How to Stop Fall Webworms Before They Take Over Your Trees and Shrubs
Use these natural solutions to send these leaf-munching caterpillars packing.
If there was a contest for the ugliest pest infestations on trees and shrubs, fall webworms would likely take the prize. These caterpillars spin protective webs or nests around a few leaves on a branch and then proceed to eat all the leaves within the nest. As the caterpillars grow, the nest expands to encapsulate even more leaves. Some nests can reach more than 3 feet across. When several of these web-covered “apartments” cover the branches of your tree or shrub, it's not a pretty sight. But there’s good news: plants usually recover well the following year. Still, there are several natural solutions you can use to keep fall webworms in check.
Alder, willow, cottonwood, apple, pear, peach, pecan, walnut, elm, and maples are most susceptible to fall webworms but these pests are known to make their nests in more than 90 different species. And don’t be fooled by their name. Fall webworms often start spinning webs and eating foliage in June. These summer infestations are smaller than the extensive colonies that form in late summer and fall. If you begin dealing with fall webworms in summer when you first notice them, you’ll avoid a bigger infestation in fall.
Strategy 1: Remove the Webs
In small trees and shrubs, the most effective solution can be to physically remove the webbing with a rake, a big stick, or a strong stream of water from your hose. In larger trees, you can prune out the affected branches. Bag the nests and throw them in the trash or toss them on the ground and stomp on them to kill the webworms. Remove the webs as soon as you notice them (often in June or July) to prevent the caterpillars from reproducing and taking over the entire plant.
Even if you can't completely remove the nests, don't worry. Simply damaging them and opening them up is enough to allow birds or beneficial insects to invade and get rid of the pests for you.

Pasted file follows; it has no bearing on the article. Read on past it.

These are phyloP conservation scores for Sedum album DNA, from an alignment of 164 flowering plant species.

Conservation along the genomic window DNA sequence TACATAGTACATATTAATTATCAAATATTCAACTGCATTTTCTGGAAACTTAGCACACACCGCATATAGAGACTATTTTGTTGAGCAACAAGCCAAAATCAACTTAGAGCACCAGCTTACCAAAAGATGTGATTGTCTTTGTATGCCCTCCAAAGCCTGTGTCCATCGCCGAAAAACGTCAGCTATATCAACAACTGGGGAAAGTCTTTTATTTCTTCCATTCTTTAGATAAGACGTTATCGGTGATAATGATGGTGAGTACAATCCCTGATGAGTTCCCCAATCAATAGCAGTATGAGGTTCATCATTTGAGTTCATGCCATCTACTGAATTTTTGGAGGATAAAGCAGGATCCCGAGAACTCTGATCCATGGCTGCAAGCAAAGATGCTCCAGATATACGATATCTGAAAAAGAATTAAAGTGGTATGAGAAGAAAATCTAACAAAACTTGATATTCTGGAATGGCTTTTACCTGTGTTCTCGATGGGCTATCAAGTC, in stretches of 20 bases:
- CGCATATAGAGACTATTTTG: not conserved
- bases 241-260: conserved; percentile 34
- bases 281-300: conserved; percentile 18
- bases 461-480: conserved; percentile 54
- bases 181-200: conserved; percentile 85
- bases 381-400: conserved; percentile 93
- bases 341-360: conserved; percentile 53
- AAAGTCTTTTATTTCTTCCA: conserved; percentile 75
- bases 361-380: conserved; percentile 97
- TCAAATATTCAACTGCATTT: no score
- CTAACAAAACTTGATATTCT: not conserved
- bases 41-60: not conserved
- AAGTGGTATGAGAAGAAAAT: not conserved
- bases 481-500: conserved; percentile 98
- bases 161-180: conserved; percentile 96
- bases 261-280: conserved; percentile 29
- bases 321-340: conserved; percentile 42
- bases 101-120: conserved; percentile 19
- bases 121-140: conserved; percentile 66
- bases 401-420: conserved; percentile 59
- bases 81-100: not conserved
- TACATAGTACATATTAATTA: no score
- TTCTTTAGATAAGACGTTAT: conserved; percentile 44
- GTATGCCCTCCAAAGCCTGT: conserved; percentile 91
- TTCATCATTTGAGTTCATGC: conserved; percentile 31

Strategy 2: Encourage Beneficial Insects
Many species of insects, including a number of tiny wasps, attack and kill fall webworms for food. Entomologists have found more than 80 predators and parasites that feast on them. Encourage beneficial insects by planting sunflowers and other plants in the daisy family in your yard. Or purchase beneficial wasps from an online supplier.
Strategy 3: Treat Fall Webworms With Bt
A bacterium called Bt infects and kills many species of caterpillars, including fall webworms. Bt won't cause damage to plants, people, or pets. It is most effective if you can break a hole in the webbing to spray it onto the pests. However, Bt will also kill the caterpillars of many butterflies like monarchs so use it with caution.
Strategy 4: Spray Webworm Nests with Neem
Neem is one of a several organic insecticides available. This product is derived from a tropical tree and can be very effective at getting rid of all sorts of insect pests. Like Bt, it won’t cause damage to plants, people, or pets. However, while neem is organic, it will kill many beneficial insects like essential pollinators, so spray with care.
Strategy 5: Look the Other Way
Remember that webworms don't typically cause long-term damage to trees and shrubs. The damage looks far worse than it is. The most organic approach is to simply let the webworms be. Even if they defoliate your plant, it's usually late enough in the season that it doesn't do lasting harm. Water the affected plant deeply in fall to encourage strong root growth going into winter and you can expect healthy new growth to appear in the spring.